With some sides, we got to know them off the field some time we did on it; Gillingham being an example of how that can work...
Photo: "Mark Stimson doing trainging.jpg" by Andysteve is licensed under CC BY-SA 3.0

With some sides, we got to know them off the field some time we did on it; Gillingham being an example of how that can work. It’s one of those odd situations where you never normally have anything to do with each other. You’re in different divisions. You have different battles to fight. And you’re minding your own business. Suddenly, one sees the other has something they want. Next thing you know, you’re locked in talks about how to end it all nicely. Not that you can be sure it will end nicely.

Ah well. It adds an extra bit of spice to that first time you do meet each other on the pitch.

Who are Gillingham?

Back in the day, Chatham Excelsior were quite the junior team in Kent. Wanting a bit of that success, some guys got together in 1893 to form a club that could compete at a higher level. That club would be… New Brompton. And with the birth of this club came the purchase of some land that’d end up being the place we know today as Priestfield. More or less straight away, New Brompton became members of the Southern League.

In their first campaign, New Brompton clinched the Division Two title – then beat Swindon Town in a test match to gain promotion. Life at a higher level was tough and they finished bottom at the end of the 1907-8 season. But the expansion of the league spared them the humilation of relegation. Not even a decision to change name to Gillingham in 1912 could raise their fortunes and the 1914-5 season saw them finish bottom again.

The outbreak of World War One stopped them being relegated on this occasion. And they had a third stay of execution in the first campaign back. Again finishing bottom of the table come the end of the 1919-20 season, the Gills won’t just escape relegation. They’d get lumped into the Football League’s brand-new Division Three South!

A pretty spectacular way to reward failure.

The Gills ended their first Football League season in bottom place. But the idea of instant ejection from the competition wasn’t on the cards. Instead, they’d last until 1938; another bottom-place finish costing them their Football League place on election day So, the Gills went off and took out their frustrations on the Southern and Kent Leagues. The club did return to the Football League in 1950. And this time it’d be ‘permanent’.

Why do we know them?

For much of the next 50 years, you’d catch ’em swapping between the bottom two tiers of the Football League. A new century brought with it new fortunes, though; the Gills up into the second tier for the first time in their history in 2000. Here they remained for a good few years to their credit. But 2005 saw them drop back down into League One. And they didn’t find it easy. And those struggles continued into the 2007-8 season – when Ronnie Jepson stepped down in early September.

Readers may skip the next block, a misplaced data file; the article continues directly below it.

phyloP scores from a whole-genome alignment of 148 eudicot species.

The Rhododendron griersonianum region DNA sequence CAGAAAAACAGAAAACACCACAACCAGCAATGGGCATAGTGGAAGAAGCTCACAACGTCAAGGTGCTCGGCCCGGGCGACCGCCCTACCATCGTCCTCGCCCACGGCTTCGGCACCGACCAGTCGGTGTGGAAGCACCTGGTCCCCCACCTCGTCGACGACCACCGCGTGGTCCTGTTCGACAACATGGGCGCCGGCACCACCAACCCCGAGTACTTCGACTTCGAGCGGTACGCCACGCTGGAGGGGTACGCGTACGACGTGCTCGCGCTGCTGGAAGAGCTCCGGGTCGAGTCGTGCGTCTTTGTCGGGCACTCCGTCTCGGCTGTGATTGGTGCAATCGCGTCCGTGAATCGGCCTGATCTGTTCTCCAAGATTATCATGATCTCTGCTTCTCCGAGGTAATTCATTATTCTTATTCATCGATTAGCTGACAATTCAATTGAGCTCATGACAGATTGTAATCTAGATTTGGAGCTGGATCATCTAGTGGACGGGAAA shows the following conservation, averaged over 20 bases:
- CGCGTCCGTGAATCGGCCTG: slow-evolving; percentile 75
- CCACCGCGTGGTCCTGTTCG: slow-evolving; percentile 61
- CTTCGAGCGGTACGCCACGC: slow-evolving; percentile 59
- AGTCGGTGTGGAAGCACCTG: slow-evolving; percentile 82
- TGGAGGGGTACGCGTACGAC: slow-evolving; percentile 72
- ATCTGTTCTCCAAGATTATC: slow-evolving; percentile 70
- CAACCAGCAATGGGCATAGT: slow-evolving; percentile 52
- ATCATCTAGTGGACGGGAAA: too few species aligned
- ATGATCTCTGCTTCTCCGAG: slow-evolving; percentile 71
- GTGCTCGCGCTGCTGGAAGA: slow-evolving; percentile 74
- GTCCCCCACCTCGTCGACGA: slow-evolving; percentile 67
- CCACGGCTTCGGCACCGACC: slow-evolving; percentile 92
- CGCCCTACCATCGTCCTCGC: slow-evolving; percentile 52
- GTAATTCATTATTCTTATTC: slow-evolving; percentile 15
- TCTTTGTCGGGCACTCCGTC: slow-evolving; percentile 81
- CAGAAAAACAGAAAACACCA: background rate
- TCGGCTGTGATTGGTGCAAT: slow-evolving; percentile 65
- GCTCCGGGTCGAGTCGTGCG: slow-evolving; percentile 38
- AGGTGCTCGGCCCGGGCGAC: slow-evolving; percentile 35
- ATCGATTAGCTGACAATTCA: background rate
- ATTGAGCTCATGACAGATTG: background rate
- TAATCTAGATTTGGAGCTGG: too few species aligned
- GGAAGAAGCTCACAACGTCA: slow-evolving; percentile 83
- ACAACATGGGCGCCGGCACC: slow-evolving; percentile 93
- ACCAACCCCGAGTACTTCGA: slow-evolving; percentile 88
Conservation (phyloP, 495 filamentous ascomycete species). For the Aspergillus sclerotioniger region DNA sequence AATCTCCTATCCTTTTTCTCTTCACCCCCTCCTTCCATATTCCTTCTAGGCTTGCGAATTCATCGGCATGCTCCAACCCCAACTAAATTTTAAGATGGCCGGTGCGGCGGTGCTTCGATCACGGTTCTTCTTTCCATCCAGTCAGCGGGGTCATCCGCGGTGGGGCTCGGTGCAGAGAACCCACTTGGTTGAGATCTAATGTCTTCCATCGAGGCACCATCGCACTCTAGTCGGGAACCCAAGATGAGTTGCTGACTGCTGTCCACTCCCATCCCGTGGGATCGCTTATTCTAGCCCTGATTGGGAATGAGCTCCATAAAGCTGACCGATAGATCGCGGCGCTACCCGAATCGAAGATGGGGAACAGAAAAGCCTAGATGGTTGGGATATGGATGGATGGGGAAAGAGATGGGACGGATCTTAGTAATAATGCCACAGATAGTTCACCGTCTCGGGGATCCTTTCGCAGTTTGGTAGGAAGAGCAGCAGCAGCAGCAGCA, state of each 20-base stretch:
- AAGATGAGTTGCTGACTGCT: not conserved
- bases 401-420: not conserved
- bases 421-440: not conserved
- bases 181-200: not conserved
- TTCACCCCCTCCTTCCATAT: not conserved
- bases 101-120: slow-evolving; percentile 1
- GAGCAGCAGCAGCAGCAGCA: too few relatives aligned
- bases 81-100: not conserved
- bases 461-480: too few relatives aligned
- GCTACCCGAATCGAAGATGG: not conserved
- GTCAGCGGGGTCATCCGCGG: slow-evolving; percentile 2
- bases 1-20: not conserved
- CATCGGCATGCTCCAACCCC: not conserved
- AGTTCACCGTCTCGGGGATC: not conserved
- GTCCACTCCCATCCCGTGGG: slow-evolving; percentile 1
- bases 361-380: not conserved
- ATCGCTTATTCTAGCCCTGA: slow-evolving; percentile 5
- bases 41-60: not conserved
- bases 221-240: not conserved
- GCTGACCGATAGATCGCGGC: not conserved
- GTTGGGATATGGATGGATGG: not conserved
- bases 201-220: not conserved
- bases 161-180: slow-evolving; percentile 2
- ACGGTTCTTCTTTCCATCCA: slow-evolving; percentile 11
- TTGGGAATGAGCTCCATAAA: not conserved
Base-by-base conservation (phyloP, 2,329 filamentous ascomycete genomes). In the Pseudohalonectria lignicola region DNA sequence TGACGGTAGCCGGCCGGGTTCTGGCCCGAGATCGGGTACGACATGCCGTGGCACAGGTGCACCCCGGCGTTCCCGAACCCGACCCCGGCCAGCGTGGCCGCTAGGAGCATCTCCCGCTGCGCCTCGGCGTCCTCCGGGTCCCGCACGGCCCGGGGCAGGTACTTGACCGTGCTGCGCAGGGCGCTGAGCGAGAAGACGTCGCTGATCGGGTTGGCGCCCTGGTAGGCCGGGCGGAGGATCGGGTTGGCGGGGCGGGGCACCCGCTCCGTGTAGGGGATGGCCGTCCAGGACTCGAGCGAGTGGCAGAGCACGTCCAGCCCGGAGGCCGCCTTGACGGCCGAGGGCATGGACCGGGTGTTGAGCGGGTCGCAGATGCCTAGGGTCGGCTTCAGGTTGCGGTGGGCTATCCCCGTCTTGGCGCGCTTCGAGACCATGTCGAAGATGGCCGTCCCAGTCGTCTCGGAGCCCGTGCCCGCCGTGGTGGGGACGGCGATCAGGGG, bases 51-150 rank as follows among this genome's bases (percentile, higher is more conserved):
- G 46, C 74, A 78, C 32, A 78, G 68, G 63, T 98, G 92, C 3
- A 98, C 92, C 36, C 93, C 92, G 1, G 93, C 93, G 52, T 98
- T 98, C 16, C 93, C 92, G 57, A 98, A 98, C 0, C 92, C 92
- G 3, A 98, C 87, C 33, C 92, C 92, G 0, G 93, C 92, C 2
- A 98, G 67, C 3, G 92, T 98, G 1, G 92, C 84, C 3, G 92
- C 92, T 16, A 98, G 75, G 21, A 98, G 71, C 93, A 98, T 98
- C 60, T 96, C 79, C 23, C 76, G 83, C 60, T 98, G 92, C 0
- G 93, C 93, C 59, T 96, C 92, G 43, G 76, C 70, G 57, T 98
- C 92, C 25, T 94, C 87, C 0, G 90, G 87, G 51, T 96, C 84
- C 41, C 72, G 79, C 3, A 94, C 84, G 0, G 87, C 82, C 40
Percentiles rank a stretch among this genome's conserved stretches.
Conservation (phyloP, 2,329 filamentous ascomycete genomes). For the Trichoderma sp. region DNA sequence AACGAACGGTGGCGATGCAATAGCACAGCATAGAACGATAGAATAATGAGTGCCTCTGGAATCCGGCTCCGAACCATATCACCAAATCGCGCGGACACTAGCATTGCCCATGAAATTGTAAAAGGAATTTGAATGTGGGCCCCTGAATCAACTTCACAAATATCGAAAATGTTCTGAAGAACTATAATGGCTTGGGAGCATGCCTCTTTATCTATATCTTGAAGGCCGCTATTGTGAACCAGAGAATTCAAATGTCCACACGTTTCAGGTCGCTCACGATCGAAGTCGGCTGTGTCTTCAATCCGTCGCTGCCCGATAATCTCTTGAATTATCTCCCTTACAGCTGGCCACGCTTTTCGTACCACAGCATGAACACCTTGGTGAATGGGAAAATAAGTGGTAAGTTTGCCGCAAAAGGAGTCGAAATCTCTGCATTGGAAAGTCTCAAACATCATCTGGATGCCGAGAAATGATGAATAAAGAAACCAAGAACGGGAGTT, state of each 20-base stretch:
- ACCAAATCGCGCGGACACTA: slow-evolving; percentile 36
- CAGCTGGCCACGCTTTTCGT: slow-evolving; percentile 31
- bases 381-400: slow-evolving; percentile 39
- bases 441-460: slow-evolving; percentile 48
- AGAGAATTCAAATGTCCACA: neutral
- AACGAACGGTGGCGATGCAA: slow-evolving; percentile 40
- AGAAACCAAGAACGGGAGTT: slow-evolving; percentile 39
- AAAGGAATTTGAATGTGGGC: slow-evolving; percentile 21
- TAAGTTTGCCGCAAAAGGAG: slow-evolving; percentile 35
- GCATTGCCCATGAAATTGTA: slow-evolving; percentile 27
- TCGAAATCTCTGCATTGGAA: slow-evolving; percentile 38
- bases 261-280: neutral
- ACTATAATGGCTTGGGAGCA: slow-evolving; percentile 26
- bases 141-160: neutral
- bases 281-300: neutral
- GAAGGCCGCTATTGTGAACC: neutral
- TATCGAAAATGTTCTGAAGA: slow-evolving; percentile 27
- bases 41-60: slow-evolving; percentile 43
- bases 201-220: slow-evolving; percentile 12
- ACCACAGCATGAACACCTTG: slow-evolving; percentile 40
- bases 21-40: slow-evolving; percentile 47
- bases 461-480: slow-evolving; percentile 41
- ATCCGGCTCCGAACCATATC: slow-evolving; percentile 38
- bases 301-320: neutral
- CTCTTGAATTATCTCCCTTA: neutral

So, the Gills were now looking for a new manager. And our FA Trophy triumph the season before hadn’t gone unnoticed. Mark Stimson was courted by chairman Paul Scally and we held firm. After all, we had high hopes for promotion and a run of eight clean sheets on the bounce had put us in a good place. It got a little bit ugly – but Stimmo ultimately quit on us; named Gills boss in mid-October. And we got Peter Taylor in. Lose-lose all round, then…

Not even Stimmo could keep them in League One that season. But they bounced straight back up to start the 2009-10 season in the third tier. Alas, it was again a step too far for our ex-boss. He left at the end of the campaign by mutual consent after ending three points from safety. And that’s a shame because they came down to League Two at the same time as we came up. No chance to show him what he’d left behind…

Well, we did get that chance as he went to Barnet. But that’s by the by.

What is our record against the Gills?

Onto the important stuff and, to start, the Gills had the measure of us. We lost 1-0 at their place on New Year’s Day 2011, before a Byron Harrison brace got us a draw at the Lamex. We had the last laugh, however; securing promotion to League One. For them, it’d be two more seasons before they joined us. And it was another fleeting encounter as we lost our League One status at the end of the 2013-4 season.

That said, we did record our first-ever win against them; a 3-1 home victory in February. It did little to save us in the end, however.

Gillingham: Boro’s Record

Our head-to-head: P 6 — W 2 — D 1 — L 3 — F 10 — A— Pts 4 — WR 33%
Our last tango: Stevenage 3-0 Gillingham, 07 December 2015

What happened to them?

As we’ve stayed put in League Two ever since, so too have the Gills in League One. Just. The 2016-7 season saw them survive at the expense of Bury on goal difference. But we’d already squeezed another two cup encounters in by that point. In fact, we didn’t have long to wait at all after relegation; the 2014-5 Paint Pot Trophy bringing them to us. We lost 1-0 (again).

And we met again during the 2015-6 season too; the FA Cup Round One draw setting up a home tie for us. It won’t rank as a major upset. But a 3-0 win is nowt to sniff at as we eased into the next round. Still, we’d rather swap league positions with them. It’s now looking like the Gills have learned from their 2017 escape and are now pulling themselves up the table. Maybe a playoff push could be on the cards this season as things stand?

They can’t have our manager though.

• WANT TO KNOW MORE? – Gillingham club profile

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